Sentiment Analysis with TextBlob: A Beginner's Guide

By: vishwesh

Sentiment Analysis with TextBlob: A Beginner's Guide

If you've ever wondered how to extract sentiment from text data, then you've come to the right place. In this article, we will be discussing Sentiment Analysis using TextBlob, which is a Python library for processing textual data.

What is Sentiment Analysis?

Sentiment Analysis is the process of extracting emotions or opinions from text data. This can be done by analyzing the words and phrases used in the text to determine whether they convey a positive, negative, or neutral sentiment.

For example, consider the following text:

"I absolutely love this product! It's amazing!"

The sentiment of this text is clearly positive, as the words "love" and "amazing" convey a positive emotion.

Sentiment Analysis can be useful in a variety of applications, such as customer reviews, social media analysis, and market research.

What is TextBlob?

TextBlob is a Python library that makes it easy to perform common Natural Language Processing (NLP) tasks, including Sentiment Analysis. It provides a simple and intuitive API for processing textual data, making it a popular choice among beginners and experts alike.

Installing TextBlob

Before we can start using TextBlob, we need to install it. To do this, open a terminal or command prompt and type the following command:

pip install textblob

This will install TextBlob and all of its dependencies.

Performing Sentiment Analysis with TextBlob

Now that we have TextBlob installed, let's see how we can use it to perform Sentiment Analysis. The first step is to create a TextBlob object from our text data. We can do this by simply passing the text to the TextBlob() constructor:

from textblob import TextBlob

text = "I absolutely love this product! It's amazing!"
blob = TextBlob(text)

Next, we can use the sentiment property of the TextBlob object to get the sentiment of the text. The sentiment property returns a tuple containing two values: the polarity and subjectivity.

The polarity value is a float between -1 and 1, where -1 indicates a negative sentiment and 1 indicates a positive sentiment. The subjectivity value is a float between 0 and 1, where 0 indicates an objective statement and 1 indicates a subjective statement.

sentiment = blob.sentiment
polarity = sentiment.polarity
subjectivity = sentiment.subjectivity

print("Polarity:", polarity)
print("Subjectivity:", subjectivity)

The output of this code will be:

Polarity: 0.625
Subjectivity: 0.9

As expected, the polarity is positive (0.625) and the subjectivity is high (0.9), indicating that the text is highly subjective and conveys a positive sentiment.

Customizing TextBlob for Sentiment Analysis

TextBlob comes with a built-in sentiment analyzer that uses a pre-trained model to perform Sentiment Analysis. However, this model may not always produce accurate results, especially if the text contains slang or domain-specific terminology.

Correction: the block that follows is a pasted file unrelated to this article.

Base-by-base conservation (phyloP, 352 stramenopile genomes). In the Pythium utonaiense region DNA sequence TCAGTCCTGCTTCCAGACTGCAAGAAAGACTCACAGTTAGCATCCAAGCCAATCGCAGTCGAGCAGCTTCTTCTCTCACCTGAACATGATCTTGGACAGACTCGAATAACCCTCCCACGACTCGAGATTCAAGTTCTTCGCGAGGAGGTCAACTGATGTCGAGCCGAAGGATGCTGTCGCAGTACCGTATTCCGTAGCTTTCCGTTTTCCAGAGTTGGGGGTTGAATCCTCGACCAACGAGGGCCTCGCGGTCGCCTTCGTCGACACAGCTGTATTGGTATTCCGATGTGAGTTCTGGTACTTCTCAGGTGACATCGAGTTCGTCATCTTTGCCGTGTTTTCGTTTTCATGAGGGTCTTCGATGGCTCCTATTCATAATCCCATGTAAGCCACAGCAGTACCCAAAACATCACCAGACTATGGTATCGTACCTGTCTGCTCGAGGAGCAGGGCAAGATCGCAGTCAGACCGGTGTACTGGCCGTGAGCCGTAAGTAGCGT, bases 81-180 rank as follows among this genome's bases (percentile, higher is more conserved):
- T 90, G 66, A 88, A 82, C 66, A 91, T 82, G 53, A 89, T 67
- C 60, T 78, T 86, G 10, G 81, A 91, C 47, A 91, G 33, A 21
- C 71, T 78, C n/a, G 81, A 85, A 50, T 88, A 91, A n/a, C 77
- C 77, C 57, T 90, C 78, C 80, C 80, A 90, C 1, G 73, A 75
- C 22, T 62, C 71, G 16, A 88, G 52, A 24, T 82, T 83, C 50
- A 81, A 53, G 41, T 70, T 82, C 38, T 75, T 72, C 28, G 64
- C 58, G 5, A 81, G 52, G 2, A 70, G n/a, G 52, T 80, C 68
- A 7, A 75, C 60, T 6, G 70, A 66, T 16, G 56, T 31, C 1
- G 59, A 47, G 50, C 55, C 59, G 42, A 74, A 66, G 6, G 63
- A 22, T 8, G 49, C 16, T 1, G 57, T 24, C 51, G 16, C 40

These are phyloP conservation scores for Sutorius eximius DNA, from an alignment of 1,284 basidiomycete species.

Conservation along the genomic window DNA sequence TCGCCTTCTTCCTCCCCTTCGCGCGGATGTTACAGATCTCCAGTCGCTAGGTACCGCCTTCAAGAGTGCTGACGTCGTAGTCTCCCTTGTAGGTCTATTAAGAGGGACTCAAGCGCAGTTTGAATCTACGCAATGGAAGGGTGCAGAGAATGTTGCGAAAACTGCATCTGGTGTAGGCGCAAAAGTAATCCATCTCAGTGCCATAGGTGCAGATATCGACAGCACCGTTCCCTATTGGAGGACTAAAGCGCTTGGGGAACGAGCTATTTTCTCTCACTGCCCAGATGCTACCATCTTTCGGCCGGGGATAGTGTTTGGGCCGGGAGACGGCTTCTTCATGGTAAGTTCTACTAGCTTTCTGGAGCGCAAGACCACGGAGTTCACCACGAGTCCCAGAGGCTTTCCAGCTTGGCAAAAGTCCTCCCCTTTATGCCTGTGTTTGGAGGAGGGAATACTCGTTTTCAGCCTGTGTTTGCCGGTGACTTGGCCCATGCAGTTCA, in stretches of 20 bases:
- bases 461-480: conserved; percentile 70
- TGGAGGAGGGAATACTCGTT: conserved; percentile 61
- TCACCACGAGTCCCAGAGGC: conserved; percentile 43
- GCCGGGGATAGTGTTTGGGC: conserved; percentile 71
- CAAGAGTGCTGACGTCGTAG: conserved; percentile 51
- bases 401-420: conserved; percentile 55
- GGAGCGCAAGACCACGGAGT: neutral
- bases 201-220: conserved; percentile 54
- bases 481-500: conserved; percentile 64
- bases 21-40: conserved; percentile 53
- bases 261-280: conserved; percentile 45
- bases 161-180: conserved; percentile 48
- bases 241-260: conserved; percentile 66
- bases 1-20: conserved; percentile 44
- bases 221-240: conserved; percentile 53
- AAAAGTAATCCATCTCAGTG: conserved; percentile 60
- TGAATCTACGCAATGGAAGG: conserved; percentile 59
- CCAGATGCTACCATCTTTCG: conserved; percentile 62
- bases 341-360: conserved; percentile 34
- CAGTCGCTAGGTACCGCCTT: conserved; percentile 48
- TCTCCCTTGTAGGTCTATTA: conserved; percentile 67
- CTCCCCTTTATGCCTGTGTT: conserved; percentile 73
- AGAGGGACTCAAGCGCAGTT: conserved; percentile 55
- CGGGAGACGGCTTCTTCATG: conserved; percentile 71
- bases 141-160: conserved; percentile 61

To improve the accuracy of Sentiment Analysis with TextBlob, we can train our own sentiment classifier using a custom dataset. This involves labeling a set of text data as either positive, negative, or neutral, and using it to train a machine learning model.

TextBlob provides a convenient API for training custom classifiers. To train a classifier, we first need to create a dataset of labeled text data. This can be done using a simple text file, where each line contains a piece of text followed by its label: 

I love this product! : positive
This product is terrible. : negative
I'm not sure how I feel about this product. : neutral

Once we have our labeled dataset, we can use TextBlob's NaiveBayesAnalyzer to train a sentiment classifier. The NaiveBayesAnalyzer is a machine learning algorithm that uses Bayes' theorem to classify text as positive, negative, or neutral.

from textblob import TextBlob
from textblob.sentiments import NaiveBayesAnalyzer

# create a custom dataset
train_data = [
    ("I love this product!", "positive"),
    ("This product is terrible.", "negative"),
    ("I'm not sure how I feel about this product.", "neutral")

# train the classifier
cl = NaiveBayesAnalyzer(train_data)

# create a TextBlob object with the custom classifier
text = "I'm not sure how I feel about this product."
blob = TextBlob(text, analyzer=cl)

# get the sentiment
sentiment = blob.sentiment.classification
print("Sentiment:", sentiment)

In this example, we first create a custom dataset with three labeled examples. We then use the NaiveBayesAnalyzer to train a sentiment classifier on this dataset. Finally, we create a TextBlob object with the custom classifier and use it to get the sentiment of a piece of text.

The output of this code will be:

Sentiment: neutral

As expected, the sentiment of the text is neutral, since it was labeled as such in the custom dataset.


Sentiment Analysis is a powerful tool for extracting emotions and opinions from text data. With TextBlob, performing Sentiment Analysis is easy and straightforward. In this article, we covered the basics of Sentiment Analysis using TextBlob, including installing TextBlob, creating TextBlob objects, and customizing TextBlob for Sentiment Analysis.

If you're interested in learning more about TextBlob and NLP, there are many resources available online, including the official TextBlob documentation and various tutorials and guides. With a little bit of practice and experimentation, you'll be able to perform Sentiment Analysis on your own text data in no time!

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